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Blackout Tuesday: Social Media Movement Sparks Controversy

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Blackout Tuesday: Social Media Movement Sparks Controversy

Blackout Tuesday


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Blackout Tuesday

On June 2, social media feeds were filled with black boxes as part of the Blackout Tuesday movement. Typically, the black boxes are shared with the hashtags #TheShowMustBePaused, #BlackLivesMatter, #BlackoutTuesday or #BLM, or without hashtags.

Blackout Tuesday stemmed from the music industry’s “The Show Must Be Paused” movement organized by music executives Brianna Agyemang and Jamila Thomas. According to a statement from The Show Must Paused, the movement is “in response to the murders of George Floyd, Breonna Taylor, Ahmaud Arbery and countless other Black citizens at the hands of police.” Agyemang and Thomas launched the movement to “intentionally disrupt the work week” in the music industry, but did not directly call for the sharing of black squares on social media.

The idea of The Show Must Be Paused movement is for members of the music industry, including record labels and artists, to intentionally disrupt their workweek and use June 2 as “a day to take a beat for an honest, reflective and productive conversation about what actions we need to collectively take to support the Black community.”

 

Users from across different social media platforms, whether they are in the music industry or not, have participated in Blackout Tuesday by sharing a black square with one of the aforementioned hashtags. However, the Blackout Tuesday movement has received backlash.


The Blackout Tuesday Movement Sparked Controversy on Social Media

The Blackout Tuesday movement has received backlash on social media by individuals who say that the black square does not mean anything if the person who shared it isn’t actively engaged in the Black Lives Matter movement.

Rapper Lil Nas X tweeted: “not tryna be announcing but what if we posted donation and petitions links on instagram all at the same time instead of pitch black images.”

A Twitter user named Hannah Woodhead wrote: “Lot of black squares on my Instagram feed from people who haven’t said s**t all week.”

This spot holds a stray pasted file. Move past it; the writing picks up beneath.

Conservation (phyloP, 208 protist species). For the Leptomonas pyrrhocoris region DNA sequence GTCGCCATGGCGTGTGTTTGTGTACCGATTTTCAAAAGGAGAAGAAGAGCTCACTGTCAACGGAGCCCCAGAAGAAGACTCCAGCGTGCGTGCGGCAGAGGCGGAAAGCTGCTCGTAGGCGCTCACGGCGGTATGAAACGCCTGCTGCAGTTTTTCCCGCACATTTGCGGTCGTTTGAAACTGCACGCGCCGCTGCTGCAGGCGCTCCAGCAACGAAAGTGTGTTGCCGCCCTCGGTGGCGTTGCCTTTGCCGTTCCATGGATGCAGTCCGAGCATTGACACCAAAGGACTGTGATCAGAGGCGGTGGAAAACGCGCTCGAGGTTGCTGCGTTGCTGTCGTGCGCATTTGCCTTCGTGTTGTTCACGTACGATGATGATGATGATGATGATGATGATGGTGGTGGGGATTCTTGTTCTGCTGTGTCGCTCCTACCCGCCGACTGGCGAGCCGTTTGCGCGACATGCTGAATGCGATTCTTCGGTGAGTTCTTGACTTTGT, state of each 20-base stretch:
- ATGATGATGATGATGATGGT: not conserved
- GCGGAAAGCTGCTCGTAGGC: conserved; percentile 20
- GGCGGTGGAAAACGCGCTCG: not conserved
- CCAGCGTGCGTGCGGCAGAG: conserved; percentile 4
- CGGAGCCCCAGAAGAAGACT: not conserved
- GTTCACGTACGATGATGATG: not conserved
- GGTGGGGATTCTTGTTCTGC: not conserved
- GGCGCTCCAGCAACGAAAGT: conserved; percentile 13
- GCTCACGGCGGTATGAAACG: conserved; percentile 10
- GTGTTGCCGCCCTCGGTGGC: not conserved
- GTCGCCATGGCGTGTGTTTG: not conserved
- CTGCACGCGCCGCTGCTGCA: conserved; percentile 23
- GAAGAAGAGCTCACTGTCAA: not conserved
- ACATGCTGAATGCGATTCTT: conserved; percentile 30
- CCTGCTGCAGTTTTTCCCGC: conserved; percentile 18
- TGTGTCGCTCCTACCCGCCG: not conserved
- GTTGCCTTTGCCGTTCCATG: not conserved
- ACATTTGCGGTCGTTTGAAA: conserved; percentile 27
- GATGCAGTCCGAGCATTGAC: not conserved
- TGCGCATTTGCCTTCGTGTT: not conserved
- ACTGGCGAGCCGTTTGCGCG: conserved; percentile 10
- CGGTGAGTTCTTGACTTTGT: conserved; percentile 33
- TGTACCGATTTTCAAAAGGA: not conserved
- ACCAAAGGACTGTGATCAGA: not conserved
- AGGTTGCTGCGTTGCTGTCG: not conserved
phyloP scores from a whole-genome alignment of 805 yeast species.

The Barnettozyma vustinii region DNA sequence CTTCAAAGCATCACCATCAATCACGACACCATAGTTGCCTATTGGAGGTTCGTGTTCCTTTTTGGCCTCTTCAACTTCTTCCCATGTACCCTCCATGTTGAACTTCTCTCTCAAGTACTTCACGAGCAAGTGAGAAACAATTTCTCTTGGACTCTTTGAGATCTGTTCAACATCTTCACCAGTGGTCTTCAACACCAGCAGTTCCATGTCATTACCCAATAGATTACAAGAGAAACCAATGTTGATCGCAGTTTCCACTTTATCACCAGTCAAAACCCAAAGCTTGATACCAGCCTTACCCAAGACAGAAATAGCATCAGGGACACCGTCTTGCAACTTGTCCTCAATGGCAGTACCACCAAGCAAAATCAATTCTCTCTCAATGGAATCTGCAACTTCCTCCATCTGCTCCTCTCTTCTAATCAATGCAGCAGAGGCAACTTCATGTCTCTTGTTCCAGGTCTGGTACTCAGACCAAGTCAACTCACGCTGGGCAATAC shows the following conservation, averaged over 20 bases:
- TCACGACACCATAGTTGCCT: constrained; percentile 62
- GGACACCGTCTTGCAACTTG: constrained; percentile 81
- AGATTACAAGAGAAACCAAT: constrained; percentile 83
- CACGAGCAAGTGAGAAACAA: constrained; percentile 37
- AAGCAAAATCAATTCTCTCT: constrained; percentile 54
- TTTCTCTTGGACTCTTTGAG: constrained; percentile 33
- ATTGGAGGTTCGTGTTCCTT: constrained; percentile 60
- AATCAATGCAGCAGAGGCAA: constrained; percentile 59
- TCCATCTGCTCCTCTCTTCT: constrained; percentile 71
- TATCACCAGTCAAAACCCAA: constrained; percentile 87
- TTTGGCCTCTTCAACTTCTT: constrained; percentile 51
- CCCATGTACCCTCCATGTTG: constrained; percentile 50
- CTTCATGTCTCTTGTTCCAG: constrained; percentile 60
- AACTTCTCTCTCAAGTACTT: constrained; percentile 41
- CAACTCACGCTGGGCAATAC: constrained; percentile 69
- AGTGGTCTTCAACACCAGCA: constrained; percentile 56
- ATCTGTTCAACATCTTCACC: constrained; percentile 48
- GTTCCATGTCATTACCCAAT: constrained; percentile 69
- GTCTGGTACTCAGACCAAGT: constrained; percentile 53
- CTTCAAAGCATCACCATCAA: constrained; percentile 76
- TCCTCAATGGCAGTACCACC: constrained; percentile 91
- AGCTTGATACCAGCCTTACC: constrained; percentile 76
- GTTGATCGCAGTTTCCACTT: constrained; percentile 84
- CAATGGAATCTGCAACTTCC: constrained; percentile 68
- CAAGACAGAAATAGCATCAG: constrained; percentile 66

Another user named Ellie tweeted: “i know for a fact half the people on my instagram feed have NOT signed any petitions or shared any links or useful information. A BLACK IMAGE ISNT GOING TO DO ANYTHING IF YOU DONT SHARE ANY LINKS. remember this is not an instagram trend, this is a real issue u need to help with.”


Some Say Blackout Tuesday Reduces the Visibility of Important Information Being Shared on Social Media

Some critics have also said that the black squares are clogging up feeds and have taken away the visibility of important information regarding the Black Lives Matter movement. Musician Dillon Francis pointed out that when searching #BlackLivesMatter on Instagram, the result is mostly black squares.

Cristina Arreola tweeted, “cool that a day ago my instagram timeline was filled with resources and lists of Black owned business and Black authored books and places to donate and now it’s just a sea of black squares.”

Another user wrote: “my Instagram feed this morning is the biggest joke ive ever seen on [that] trash app. not only is this counter productive towards the blm movement, but it literally draws people’s attention away and clogs up social media so that people don’t see what’s really [happening] out there.”

Jeanna Kadlec wrote: “my instagram feed this morning is just a wall of white people posting black screens. like… that isn’t muting yourself, babe, that’s actually kind of the opposite! it’s taking up an absolutely WILD amount of space and does nothing!”

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